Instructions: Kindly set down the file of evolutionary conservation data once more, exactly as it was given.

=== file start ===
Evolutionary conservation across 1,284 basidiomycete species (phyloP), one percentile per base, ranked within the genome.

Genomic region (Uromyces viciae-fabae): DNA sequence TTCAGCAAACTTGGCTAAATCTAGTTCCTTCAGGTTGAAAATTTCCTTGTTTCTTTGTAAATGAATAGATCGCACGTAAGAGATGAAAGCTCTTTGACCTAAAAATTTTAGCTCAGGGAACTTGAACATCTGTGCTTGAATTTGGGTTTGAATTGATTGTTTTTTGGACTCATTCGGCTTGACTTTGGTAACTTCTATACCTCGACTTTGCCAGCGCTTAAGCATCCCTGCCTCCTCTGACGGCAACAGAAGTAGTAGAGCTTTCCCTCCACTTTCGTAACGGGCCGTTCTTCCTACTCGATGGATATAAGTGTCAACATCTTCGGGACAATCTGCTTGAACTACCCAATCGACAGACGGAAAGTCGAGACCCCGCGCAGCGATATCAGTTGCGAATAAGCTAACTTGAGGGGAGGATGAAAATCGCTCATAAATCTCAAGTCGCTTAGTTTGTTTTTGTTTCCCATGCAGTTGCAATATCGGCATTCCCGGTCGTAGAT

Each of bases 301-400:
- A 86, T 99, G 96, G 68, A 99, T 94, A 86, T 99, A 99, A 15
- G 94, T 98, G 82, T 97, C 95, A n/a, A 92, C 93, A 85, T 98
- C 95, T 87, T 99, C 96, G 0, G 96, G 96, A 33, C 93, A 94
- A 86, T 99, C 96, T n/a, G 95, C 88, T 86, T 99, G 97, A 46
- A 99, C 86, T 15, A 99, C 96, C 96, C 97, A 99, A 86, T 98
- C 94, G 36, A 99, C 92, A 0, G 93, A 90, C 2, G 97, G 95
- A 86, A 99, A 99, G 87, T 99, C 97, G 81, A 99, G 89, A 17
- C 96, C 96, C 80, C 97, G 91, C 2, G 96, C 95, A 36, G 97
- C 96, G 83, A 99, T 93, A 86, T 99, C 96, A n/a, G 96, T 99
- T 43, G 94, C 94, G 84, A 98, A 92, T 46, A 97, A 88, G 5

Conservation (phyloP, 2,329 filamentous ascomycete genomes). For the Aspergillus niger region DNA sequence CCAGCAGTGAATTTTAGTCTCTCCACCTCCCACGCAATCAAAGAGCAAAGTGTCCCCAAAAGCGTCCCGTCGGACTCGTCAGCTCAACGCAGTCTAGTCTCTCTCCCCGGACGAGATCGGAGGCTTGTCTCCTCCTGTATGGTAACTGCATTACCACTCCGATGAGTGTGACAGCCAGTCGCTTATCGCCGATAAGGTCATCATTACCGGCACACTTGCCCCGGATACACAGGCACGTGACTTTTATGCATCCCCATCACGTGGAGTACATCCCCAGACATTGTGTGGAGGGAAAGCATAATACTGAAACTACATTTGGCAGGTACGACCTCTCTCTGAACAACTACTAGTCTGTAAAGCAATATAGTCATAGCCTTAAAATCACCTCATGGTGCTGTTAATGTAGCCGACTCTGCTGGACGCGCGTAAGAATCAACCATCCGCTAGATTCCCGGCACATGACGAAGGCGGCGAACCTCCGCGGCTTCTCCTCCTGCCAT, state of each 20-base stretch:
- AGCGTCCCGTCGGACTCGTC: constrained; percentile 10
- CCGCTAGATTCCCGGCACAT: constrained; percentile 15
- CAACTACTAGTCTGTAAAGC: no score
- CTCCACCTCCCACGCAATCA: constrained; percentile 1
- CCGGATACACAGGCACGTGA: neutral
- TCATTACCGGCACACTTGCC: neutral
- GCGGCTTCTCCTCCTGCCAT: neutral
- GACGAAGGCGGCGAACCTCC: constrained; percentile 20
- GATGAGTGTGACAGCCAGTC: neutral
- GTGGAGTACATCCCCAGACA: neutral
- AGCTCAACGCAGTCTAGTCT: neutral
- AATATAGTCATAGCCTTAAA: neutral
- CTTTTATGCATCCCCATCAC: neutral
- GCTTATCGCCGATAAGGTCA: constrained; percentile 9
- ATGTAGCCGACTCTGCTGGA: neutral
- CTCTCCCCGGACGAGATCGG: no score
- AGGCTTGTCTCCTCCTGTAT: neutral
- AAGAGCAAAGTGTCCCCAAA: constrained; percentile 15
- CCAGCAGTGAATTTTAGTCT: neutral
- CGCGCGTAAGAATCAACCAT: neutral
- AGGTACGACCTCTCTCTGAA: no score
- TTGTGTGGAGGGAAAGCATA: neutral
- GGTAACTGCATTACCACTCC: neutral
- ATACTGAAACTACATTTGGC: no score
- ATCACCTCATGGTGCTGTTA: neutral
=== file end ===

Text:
Evolutionary conservation across 1,284 basidiomycete species (phyloP), one percentile per base, ranked within the genome.

Genomic region (Uromyces viciae-fabae): DNA sequence TTCAGCAAACTTGGCTAAATCTAGTTCCTTCAGGTTGAAAATTTCCTTGTTTCTTTGTAAATGAATAGATCGCACGTAAGAGATGAAAGCTCTTTGACCTAAAAATTTTAGCTCAGGGAACTTGAACATCTGTGCTTGAATTTGGGTTTGAATTGATTGTTTTTTGGACTCATTCGGCTTGACTTTGGTAACTTCTATACCTCGACTTTGCCAGCGCTTAAGCATCCCTGCCTCCTCTGACGGCAACAGAAGTAGTAGAGCTTTCCCTCCACTTTCGTAACGGGCCGTTCTTCCTACTCGATGGATATAAGTGTCAACATCTTCGGGACAATCTGCTTGAACTACCCAATCGACAGACGGAAAGTCGAGACCCCGCGCAGCGATATCAGTTGCGAATAAGCTAACTTGAGGGGAGGATGAAAATCGCTCATAAATCTCAAGTCGCTTAGTTTGTTTTTGTTTCCCATGCAGTTGCAATATCGGCATTCCCGGTCGTAGAT

Each of bases 301-400:
- A 86, T 99, G 96, G 68, A 99, T 94, A 86, T 99, A 99, A 15
- G 94, T 98, G 82, T 97, C 95, A n/a, A 92, C 93, A 85, T 98
- C 95, T 87, T 99, C 96, G 0, G 96, G 96, A 33, C 93, A 94
- A 86, T 99, C 96, T n/a, G 95, C 88, T 86, T 99, G 97, A 46
- A 99, C 86, T 15, A 99, C 96, C 96, C 97, A 99, A 86, T 98
- C 94, G 36, A 99, C 92, A 0, G 93, A 90, C 2, G 97, G 95
- A 86, A 99, A 99, G 87, T 99, C 97, G 81, A 99, G 89, A 17
- C 96, C 96, C 80, C 97, G 91, C 2, G 96, C 95, A 36, G 97
- C 96, G 83, A 99, T 93, A 86, T 99, C 96, A n/a, G 96, T 99
- T 43, G 94, C 94, G 84, A 98, A 92, T 46, A 97, A 88, G 5

Conservation (phyloP, 2,329 filamentous ascomycete genomes). For the Aspergillus niger region DNA sequence CCAGCAGTGAATTTTAGTCTCTCCACCTCCCACGCAATCAAAGAGCAAAGTGTCCCCAAAAGCGTCCCGTCGGACTCGTCAGCTCAACGCAGTCTAGTCTCTCTCCCCGGACGAGATCGGAGGCTTGTCTCCTCCTGTATGGTAACTGCATTACCACTCCGATGAGTGTGACAGCCAGTCGCTTATCGCCGATAAGGTCATCATTACCGGCACACTTGCCCCGGATACACAGGCACGTGACTTTTATGCATCCCCATCACGTGGAGTACATCCCCAGACATTGTGTGGAGGGAAAGCATAATACTGAAACTACATTTGGCAGGTACGACCTCTCTCTGAACAACTACTAGTCTGTAAAGCAATATAGTCATAGCCTTAAAATCACCTCATGGTGCTGTTAATGTAGCCGACTCTGCTGGACGCGCGTAAGAATCAACCATCCGCTAGATTCCCGGCACATGACGAAGGCGGCGAACCTCCGCGGCTTCTCCTCCTGCCAT, state of each 20-base stretch:
- AGCGTCCCGTCGGACTCGTC: constrained; percentile 10
- CCGCTAGATTCCCGGCACAT: constrained; percentile 15
- CAACTACTAGTCTGTAAAGC: no score
- CTCCACCTCCCACGCAATCA: constrained; percentile 1
- CCGGATACACAGGCACGTGA: neutral
- TCATTACCGGCACACTTGCC: neutral
- GCGGCTTCTCCTCCTGCCAT: neutral
- GACGAAGGCGGCGAACCTCC: constrained; percentile 20
- GATGAGTGTGACAGCCAGTC: neutral
- GTGGAGTACATCCCCAGACA: neutral
- AGCTCAACGCAGTCTAGTCT: neutral
- AATATAGTCATAGCCTTAAA: neutral
- CTTTTATGCATCCCCATCAC: neutral
- GCTTATCGCCGATAAGGTCA: constrained; percentile 9
- ATGTAGCCGACTCTGCTGGA: neutral
- CTCTCCCCGGACGAGATCGG: no score
- AGGCTTGTCTCCTCCTGTAT: neutral
- AAGAGCAAAGTGTCCCCAAA: constrained; percentile 15
- CCAGCAGTGAATTTTAGTCT: neutral
- CGCGCGTAAGAATCAACCAT: neutral
- AGGTACGACCTCTCTCTGAA: no score
- TTGTGTGGAGGGAAAGCATA: neutral
- GGTAACTGCATTACCACTCC: neutral
- ATACTGAAACTACATTTGGC: no score
- ATCACCTCATGGTGCTGTTA: neutral